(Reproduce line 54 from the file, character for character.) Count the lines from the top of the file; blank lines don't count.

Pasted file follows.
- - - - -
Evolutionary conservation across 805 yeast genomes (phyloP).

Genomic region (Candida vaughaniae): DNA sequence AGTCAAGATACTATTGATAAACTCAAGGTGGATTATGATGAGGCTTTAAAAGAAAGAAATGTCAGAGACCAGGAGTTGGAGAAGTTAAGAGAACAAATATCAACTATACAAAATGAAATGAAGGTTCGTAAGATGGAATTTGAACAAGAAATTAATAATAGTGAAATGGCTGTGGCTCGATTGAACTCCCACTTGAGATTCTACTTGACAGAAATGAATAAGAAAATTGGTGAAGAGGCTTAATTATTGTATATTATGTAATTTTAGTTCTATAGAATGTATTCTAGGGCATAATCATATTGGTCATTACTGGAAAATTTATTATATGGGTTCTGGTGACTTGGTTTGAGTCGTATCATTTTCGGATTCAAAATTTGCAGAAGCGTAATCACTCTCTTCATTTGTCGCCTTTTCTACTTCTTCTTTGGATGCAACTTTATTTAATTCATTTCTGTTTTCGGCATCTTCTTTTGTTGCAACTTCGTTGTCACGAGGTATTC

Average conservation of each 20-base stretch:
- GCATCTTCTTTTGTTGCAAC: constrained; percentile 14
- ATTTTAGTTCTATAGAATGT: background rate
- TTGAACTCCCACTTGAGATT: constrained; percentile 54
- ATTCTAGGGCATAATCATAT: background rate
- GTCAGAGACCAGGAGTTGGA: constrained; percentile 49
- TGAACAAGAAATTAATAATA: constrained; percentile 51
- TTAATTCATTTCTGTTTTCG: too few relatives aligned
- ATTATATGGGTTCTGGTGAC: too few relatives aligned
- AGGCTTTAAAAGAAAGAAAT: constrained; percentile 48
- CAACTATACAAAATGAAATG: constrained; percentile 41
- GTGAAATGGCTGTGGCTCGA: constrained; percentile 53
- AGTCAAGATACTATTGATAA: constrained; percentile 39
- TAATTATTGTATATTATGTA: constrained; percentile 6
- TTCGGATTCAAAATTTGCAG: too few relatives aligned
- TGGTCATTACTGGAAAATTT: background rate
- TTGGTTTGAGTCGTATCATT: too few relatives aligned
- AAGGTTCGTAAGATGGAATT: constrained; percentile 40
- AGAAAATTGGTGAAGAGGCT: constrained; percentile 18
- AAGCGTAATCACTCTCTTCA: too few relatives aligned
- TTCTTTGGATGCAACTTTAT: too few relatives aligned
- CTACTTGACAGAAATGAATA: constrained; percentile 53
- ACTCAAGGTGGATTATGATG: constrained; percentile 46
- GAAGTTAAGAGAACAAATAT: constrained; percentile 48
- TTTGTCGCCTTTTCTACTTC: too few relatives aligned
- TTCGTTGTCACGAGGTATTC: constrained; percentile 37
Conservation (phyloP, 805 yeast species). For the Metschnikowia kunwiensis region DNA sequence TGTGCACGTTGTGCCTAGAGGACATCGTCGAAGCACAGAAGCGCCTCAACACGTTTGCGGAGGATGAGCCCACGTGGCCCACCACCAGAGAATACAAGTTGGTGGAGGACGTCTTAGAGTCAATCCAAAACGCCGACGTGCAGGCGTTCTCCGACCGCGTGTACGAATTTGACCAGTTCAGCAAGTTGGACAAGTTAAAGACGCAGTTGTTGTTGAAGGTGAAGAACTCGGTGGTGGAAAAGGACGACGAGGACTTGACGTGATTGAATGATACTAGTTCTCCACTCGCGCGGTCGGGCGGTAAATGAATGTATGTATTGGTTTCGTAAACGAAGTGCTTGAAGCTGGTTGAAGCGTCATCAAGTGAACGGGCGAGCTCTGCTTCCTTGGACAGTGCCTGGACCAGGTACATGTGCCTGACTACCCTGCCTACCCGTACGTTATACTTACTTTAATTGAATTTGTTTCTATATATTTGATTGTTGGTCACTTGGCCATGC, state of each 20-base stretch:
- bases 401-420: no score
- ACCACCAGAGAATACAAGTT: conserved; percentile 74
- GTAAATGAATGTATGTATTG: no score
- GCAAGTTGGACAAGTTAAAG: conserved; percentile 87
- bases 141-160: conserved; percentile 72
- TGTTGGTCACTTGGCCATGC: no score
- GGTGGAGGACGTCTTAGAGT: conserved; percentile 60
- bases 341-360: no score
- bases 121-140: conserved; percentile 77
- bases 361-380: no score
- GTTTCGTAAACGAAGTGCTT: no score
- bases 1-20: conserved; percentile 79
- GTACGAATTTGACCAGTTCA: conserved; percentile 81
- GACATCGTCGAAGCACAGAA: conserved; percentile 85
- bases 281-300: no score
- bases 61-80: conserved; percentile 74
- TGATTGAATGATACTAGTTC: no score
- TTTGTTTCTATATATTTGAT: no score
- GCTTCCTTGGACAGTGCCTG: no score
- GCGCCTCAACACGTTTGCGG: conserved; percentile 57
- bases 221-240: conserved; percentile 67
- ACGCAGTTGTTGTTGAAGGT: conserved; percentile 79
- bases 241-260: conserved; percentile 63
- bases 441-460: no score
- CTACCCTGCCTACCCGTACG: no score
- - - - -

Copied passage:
- CTACCCTGCCTACCCGTACG: no score